Tamil Nadu Agriculture University (TNAU) scientist discovers domestication of barley

Tamil Nadu Agricultural University (TNAU) scientist along with a Japanese professor has identified the genes responsible for barley's 'domestication' that transformed this once-wild food grain into an item of mass consumption. Today, barley is the fourth most important crop in the world - both in the size of cultivation and grain production, and its high production is due to its domestication that happened 10,000 years ago.

"About 10,000 years ago, people identified barley as a food grain. And, then farmers started cultivating barley," said Senthil Natesan, professor and head of biotechnology department, Agricultural College and Research Institute, Madurai.

There was a problem with the wild variety. The spikes that contain the grain were brittle in the wild variety. "This brittle nature breaks the spike, and the grain falls on the ground. While this is essential for the proliferation of the crop, this made harvesting difficult," said Takao Komatsuda, senior researcher in the National Institute of Agro-biological Sciences (NIAS), Tsukuba, Japan. Komatsuda is the principle researcher in this project.

The wild variety underwent domestication, which helped farmers in cultivating barley. "Barley domestication occurred twice. The first was a natural mutation in one gene (Btr1), while an independent mutation in the other gene (Btr2)," said Senthil. This domestication resulted in the cell wall thickening, that induced flexibility in the spikes. "And, the spikes developed a non-brittle nature, and this prevented the grains from dispersing on the ground, a major relief for farmers," said Senthil.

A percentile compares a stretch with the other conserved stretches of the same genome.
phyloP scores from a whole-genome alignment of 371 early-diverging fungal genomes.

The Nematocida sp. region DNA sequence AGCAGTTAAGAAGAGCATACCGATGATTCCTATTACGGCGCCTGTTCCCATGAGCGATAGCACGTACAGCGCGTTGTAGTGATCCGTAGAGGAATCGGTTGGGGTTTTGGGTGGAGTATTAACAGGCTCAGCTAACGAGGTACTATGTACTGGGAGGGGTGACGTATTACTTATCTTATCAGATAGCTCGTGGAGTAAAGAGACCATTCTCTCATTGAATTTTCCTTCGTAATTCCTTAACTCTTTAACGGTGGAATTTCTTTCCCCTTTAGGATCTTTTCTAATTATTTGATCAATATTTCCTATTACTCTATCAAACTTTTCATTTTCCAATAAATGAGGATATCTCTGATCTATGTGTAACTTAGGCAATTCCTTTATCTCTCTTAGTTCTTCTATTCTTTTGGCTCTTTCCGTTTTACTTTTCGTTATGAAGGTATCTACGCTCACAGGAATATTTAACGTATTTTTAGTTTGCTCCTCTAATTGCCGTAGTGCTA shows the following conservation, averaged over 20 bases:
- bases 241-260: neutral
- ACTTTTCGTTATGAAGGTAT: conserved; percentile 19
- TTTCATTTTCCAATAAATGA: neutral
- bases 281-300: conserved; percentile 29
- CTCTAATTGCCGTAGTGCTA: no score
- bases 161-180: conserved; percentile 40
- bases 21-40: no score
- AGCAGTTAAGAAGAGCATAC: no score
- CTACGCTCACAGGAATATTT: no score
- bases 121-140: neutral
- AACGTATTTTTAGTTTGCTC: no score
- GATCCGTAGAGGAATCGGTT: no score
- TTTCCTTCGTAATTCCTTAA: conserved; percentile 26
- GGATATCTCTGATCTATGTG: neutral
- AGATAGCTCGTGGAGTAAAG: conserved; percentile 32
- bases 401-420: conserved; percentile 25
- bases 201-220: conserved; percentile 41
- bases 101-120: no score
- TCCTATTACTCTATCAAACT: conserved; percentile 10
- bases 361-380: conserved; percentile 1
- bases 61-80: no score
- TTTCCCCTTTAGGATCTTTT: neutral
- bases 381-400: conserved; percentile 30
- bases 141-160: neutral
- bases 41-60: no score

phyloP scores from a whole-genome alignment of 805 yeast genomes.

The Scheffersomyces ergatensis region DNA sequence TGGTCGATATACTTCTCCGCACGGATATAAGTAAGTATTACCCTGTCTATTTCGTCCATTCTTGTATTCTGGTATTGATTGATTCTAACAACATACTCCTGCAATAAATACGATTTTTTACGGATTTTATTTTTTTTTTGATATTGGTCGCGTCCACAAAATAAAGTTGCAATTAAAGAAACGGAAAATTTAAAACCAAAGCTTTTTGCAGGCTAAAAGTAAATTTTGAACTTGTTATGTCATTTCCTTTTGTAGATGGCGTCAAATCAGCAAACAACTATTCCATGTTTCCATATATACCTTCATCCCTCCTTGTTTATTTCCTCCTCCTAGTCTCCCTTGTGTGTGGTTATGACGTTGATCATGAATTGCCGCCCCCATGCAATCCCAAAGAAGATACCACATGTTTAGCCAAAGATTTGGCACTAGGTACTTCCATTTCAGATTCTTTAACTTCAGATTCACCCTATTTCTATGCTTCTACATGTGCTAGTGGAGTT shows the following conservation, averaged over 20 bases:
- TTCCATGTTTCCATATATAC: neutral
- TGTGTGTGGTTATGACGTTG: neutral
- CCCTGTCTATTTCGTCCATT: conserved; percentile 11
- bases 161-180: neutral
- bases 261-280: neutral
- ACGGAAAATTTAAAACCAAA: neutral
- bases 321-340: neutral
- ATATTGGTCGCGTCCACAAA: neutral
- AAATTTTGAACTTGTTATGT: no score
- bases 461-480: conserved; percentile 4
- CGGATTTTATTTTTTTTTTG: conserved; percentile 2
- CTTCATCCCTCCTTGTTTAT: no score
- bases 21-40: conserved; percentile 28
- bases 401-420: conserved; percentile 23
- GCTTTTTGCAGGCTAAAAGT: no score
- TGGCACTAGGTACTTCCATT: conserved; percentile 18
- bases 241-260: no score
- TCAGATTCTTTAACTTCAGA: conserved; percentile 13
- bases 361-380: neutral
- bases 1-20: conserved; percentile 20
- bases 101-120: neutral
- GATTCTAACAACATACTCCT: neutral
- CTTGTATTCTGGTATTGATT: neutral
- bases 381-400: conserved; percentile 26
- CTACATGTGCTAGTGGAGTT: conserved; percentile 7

Komatsuda, who has pursued extensive research on barley, plans to take this research forward. "Identifying new traits such as disease resistance, quality in the production of beer depending on breeding lineages will be the areas of future research. Also, the origin of cultivated wheat will be studied using the similar genes isolated in this study," he said.

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